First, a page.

When her contract ended, Rogers returned to coaching, taking a job as the associate head coach at the University of Cincinnati. She wanted to be a head coach at a university, a dream that felt attainable since there are more than 5,400 NCAA running programs in the United States. There are fewer than ten professional running teams in the United States and the pro coaching field has long been dominated by men, so pro coaching felt like a long shot. But just after Rogers accepted a head coach position at a university, she connected with Cory Leslie, the Baltimore Distance men’s head coach, and got the role as the women’s head coach.
Growing as a Coach
Rogers didn’t have any female running coaches in her running career, but she did have incredible female mentors and male coaches who helped shape her coaching style. While coaching in Cincinnati, she connected with female coaches in various sports. Cincinnati was one of the few collegiate programs to get an A score from the Tucker Center for Research on Girls & Women In Sport for having 80 percent women head coaches for women’s teams.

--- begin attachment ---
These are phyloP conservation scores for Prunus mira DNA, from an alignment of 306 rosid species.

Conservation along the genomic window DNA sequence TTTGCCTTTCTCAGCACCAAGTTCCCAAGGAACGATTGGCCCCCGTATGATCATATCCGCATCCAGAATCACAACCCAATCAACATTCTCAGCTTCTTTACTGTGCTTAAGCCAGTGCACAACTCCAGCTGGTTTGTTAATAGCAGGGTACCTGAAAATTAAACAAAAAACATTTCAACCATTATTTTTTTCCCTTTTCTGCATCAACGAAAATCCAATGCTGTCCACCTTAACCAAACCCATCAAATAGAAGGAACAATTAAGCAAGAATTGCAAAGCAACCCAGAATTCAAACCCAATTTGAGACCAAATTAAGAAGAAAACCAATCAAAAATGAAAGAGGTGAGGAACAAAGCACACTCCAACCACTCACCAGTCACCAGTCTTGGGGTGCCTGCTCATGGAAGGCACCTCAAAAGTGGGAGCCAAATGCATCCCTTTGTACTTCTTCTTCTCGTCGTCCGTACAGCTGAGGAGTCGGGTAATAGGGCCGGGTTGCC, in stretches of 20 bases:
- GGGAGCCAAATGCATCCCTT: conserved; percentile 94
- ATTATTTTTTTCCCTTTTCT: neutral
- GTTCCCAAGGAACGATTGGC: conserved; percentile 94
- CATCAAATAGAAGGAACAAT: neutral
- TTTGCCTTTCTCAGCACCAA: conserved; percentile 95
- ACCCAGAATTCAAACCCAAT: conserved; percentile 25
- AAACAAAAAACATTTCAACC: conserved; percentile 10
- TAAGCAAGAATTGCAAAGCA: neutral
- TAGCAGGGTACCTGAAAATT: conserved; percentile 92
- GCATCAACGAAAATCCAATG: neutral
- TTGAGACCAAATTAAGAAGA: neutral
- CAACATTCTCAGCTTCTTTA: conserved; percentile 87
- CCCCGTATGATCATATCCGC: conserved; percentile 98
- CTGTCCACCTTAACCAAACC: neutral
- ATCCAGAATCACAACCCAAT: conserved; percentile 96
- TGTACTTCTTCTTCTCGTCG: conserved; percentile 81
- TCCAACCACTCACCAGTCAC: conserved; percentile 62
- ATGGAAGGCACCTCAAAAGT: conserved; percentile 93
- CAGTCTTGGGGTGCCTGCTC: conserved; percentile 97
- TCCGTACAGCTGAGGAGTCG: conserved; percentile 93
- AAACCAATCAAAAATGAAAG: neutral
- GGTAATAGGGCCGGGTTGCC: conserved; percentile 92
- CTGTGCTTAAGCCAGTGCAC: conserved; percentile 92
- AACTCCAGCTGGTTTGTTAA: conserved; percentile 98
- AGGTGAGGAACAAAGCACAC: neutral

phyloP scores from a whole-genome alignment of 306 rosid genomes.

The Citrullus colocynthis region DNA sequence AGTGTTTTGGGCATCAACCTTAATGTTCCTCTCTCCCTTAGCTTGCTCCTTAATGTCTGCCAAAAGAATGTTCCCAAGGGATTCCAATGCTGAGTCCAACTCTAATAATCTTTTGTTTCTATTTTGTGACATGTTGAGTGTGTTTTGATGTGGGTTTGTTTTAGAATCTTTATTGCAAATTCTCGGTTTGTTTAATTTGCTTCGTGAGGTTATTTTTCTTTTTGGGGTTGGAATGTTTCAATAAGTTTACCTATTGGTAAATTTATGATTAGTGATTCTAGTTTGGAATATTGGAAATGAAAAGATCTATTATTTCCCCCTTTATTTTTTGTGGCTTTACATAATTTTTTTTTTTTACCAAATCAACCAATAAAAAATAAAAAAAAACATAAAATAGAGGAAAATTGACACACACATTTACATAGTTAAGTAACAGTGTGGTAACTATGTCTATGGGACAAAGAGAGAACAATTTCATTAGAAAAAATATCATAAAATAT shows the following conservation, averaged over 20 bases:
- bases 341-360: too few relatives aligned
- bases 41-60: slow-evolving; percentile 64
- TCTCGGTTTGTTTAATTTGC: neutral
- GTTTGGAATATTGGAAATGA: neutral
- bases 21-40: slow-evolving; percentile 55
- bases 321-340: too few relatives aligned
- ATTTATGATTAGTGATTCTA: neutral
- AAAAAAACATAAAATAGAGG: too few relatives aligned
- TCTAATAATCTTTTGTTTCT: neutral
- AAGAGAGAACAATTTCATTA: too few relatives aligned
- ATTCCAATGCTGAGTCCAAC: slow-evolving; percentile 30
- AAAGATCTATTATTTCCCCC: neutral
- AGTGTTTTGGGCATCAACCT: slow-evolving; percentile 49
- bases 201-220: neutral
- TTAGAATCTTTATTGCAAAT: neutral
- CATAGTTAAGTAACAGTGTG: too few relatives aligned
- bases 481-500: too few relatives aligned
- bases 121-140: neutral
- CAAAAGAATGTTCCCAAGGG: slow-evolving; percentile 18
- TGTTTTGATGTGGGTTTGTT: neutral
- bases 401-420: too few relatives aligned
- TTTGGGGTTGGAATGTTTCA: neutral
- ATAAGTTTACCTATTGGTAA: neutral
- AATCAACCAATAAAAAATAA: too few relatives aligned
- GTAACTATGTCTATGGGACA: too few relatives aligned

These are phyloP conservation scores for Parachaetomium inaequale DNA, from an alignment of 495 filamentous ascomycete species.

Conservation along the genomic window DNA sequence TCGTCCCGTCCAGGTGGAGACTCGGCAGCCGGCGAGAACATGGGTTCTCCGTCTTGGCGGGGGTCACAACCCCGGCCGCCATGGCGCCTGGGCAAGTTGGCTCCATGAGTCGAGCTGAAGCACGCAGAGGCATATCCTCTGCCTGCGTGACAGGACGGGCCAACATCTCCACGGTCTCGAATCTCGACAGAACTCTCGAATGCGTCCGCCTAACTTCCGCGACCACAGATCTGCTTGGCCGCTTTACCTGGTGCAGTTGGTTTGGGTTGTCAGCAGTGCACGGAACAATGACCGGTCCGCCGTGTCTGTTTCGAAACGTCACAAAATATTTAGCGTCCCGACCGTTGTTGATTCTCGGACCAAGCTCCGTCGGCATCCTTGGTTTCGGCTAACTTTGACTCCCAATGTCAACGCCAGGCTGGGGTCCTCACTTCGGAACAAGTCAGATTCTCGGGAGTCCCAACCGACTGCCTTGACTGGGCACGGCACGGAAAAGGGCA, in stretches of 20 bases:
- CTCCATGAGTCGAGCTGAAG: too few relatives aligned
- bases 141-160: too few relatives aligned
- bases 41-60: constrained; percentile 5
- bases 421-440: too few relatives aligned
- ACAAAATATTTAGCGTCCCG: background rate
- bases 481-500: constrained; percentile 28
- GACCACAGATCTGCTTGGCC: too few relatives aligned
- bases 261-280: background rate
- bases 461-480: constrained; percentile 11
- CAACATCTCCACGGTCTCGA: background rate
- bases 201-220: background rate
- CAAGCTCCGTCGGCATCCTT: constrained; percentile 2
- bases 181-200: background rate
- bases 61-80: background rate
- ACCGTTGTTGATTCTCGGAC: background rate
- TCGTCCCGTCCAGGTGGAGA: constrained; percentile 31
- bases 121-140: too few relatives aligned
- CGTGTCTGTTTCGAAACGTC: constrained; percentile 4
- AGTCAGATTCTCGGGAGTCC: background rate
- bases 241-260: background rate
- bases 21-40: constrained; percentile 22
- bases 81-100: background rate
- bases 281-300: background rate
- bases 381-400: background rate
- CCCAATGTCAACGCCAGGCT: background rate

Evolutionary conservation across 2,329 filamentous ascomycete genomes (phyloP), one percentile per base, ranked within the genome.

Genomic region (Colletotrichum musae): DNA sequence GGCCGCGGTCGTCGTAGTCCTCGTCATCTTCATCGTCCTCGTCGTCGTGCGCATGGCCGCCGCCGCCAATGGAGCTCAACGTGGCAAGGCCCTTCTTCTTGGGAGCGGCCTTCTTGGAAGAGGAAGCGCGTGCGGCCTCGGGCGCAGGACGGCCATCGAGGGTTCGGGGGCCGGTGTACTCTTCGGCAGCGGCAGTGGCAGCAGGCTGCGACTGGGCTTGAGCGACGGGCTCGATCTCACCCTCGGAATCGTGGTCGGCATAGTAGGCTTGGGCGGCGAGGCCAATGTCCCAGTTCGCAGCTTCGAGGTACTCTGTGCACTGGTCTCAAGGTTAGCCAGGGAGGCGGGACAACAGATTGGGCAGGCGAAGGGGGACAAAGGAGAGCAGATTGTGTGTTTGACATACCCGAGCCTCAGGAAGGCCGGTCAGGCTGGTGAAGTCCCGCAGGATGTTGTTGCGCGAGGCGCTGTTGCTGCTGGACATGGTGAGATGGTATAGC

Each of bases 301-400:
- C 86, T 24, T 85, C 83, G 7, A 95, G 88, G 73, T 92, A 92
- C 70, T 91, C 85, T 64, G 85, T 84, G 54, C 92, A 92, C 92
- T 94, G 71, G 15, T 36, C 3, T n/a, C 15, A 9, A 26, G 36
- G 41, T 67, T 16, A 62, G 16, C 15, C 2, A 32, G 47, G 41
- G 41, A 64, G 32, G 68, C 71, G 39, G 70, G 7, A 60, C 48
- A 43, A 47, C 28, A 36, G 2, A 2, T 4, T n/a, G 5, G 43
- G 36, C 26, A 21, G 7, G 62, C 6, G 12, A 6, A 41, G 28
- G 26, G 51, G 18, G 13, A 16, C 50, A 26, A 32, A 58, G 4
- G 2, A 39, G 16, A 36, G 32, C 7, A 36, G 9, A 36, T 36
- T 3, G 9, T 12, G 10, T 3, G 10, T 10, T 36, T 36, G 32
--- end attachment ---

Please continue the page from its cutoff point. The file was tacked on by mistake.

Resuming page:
Rogers participated in a Women in Coaching mentorship program through the U.S. Track & Field and Cross Country Coaches Association as both a mentor and a mentee. At meets, she also connected with other female coaches, like Furman University coach Rita Gary. It was Gary who put Rogers’s name in for the Baltimore Distance team coaching position. “She never said, ‘Hey, Lara, I did that,’ but to this day, I pretty much give her all the credit for getting me into the role I’m currently in,” Rogers says. That quiet support means the world to Rogers.
Rogers’s coaching style today combines traits she admired when she was an athlete: relentless dedication (from her high school coach), leadership (from her Shippensburg coach), and enthusiasm (from her coach at the University of Nebraska). Her Nebraska coach created an environment runners wanted to be in and work hard in. “You came to practice excited to be there,” Rogers says. “That’s one of those things that I always make sure I have at practice—a fun environment where athletes feel like they can be themselves and give everything.”
Coaching the Pros